Koestler was a secular Jew, having been born into a Jewish family but showing no inclination to practice the religion. In fact, his imprisonment in France had nothing to do with his cultural identity – he was simply an “undesirable alien,” and an author with socialist leanings. Judaism is hardly mentioned in “Scum of the Earth,” if at all.

As is the case with many secular Jews, and quite reasonably for someone who suffered under the Nazis, Koestler was a Zionist. He lived in Israel for some time prior to 1948, as well as during the 1948 war, working mainly as a journalist. His support for Israel wasn’t entirely without qualification, though: he famously said about the Balfour Declaration that “one nation solemnly promised to a second nation the country of a third,” and argued that Jews who are unwilling to live in Israel should totally embrace the culture of wherever they find themselves. Since he was an iconoclast, intellectual and free thinker who had the courage of his convictions, it would be surprising if he did not hold one or two controversial opinions.

Koestler and his wife committed suicide together in 1983, as he was ill with both Parkinson’s and leukemia. He was 77 years old. 

Editor’s note: Koestler’s quote about the Balfour Declaration is only partially accurate. He said that “one nation solemnly promised to a second nation the country of a third.” However, by the date of the Balfour Declaration, the British were in control of much of Palestine and anticipated the defeat of the Ottoman Empire, which controlled the remainder.

ROCK IN THE RED ZONE: DOCUMENTARY AND DISCUSSION

ROCK IN THE RED ZONE is an intimate portrayal of life on the edge in the war-torn city of Sderot. Once known for its prolific rock scene that revolutionized Israeli music, for thirteen years the town has been the target of ongoing rocket fire from the Gaza strip. Through the personal lives and music of Sderot’s diverse musicians, and the personal narrative of the filmmaker, who ends up calling the town home, the film chronicles the town’s trauma and reveals its enduring spirit.

What’s YOUR Israel story?

Were you speechless in Jerusalem? Swept off your feet by Tel Aviv? Was your trip an adventure of a lifetime? Were you surprised by the people, the food, the landscapes?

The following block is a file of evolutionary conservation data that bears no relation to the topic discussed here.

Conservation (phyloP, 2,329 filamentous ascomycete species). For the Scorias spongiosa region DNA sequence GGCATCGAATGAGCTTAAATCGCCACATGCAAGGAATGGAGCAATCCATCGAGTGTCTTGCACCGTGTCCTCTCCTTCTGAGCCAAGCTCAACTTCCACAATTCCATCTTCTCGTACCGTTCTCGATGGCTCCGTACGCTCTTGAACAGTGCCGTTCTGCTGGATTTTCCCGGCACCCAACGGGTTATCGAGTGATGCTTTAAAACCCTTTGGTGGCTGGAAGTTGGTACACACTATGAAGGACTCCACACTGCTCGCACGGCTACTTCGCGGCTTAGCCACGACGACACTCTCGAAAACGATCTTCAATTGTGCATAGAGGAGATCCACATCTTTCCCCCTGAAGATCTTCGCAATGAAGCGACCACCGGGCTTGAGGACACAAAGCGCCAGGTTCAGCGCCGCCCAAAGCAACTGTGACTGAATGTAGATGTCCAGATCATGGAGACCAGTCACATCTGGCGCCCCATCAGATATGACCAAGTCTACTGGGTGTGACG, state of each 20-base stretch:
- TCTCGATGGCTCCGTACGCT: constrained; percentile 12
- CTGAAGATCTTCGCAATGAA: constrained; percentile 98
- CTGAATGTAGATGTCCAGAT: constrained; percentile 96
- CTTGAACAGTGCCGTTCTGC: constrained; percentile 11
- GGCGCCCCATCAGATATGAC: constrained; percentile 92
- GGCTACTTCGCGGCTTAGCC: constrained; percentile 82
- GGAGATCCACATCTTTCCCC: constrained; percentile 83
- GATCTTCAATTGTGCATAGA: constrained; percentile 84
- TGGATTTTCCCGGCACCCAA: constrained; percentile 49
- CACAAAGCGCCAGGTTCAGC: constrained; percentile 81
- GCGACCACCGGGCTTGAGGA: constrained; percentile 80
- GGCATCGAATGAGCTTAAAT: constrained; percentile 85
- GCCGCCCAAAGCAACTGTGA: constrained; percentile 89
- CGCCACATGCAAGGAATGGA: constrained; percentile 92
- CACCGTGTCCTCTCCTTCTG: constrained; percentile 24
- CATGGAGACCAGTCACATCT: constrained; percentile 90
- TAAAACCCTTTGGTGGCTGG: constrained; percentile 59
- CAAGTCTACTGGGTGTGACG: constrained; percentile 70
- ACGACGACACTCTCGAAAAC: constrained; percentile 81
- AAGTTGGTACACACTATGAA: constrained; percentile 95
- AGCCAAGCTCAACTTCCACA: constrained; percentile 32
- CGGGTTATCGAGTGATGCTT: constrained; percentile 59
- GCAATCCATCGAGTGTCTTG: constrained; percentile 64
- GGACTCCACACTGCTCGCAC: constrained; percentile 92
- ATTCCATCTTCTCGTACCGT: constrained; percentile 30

Join us throughout Greater Philadelphia to learn to weave the answers to these questions — and many more — into your personal Israel story. At one of our multiple workshops led by professional coaches from First Person Arts, Philadelphia’s premier team of storytellers, you’ll practice the art of narrative, culminating in the chance to record your very own Israel-themed tale at a professional filming session.

Join us at this storytelling workshop. Free of charge.

2018 Israel Ride in NYC

The 2018 Israel Ride (Oct. 23 – Oct. 30) is coming to NYC on Wednesday, December 6! Come celebrate the success of the 2017 Israel Ride, reminisce about past rides, or learn about the experience of cycling 175-350 miles from Jerusalem to Eilat for the first time. You will hear about the Arava Institute & Hazon and how the Israel Ride is much more than just a bike ride. This is an opportunity to join participants past, present, and future, who ride in Israel for sustainability and peace.

RSVPs Appreciated

Reflections on New York Terror Attack, Israel Bike Ride and Beyond

The comments below were expressed in a letter by Nigel Savage, president and CEO of Hazon, an organization dedicated to building a more sustainable world within the Jewish community and beyond.

I rode into work, as I do many days of the year, on a beautiful bike path on a beautiful day. My organization, Hazon, worked quite hard for several years to increase the number of protected bike lanes in New York City. We’re proud of that work, and I sometimes say to people, “and the statistics show that protected bike lanes reduce fatalities and injuries, both for bike riders and pedestrians ….”

But of course those statistics didn’t allow for a day like Tuesday. A few hours after I rode in, a crazy guy — but not randomly crazy, a guy with ideological method to his murderousness — mowed down a bunch of people who happened to be on the bike path at that moment. As we know, eight of them never got up. I rode home an hour later, past the police and the barricades and the camera crews. And past two little kids — wee high, 3 feet tall if that — in cute white Star Wars stormtrooper outfits. “May the force be with all of us,” I thought. [Read more…]

Live in Israel; Study in English

Come to a Philadelphia-area information session about IDC, a Raphael Recanati International School (RRIS) in Herzliya, Israel, near Tel Aviv. The school offers graduate and undergraduate studies. Wendy Keter, RRIS director emeritus, will present at the information session.

Please RSVP here.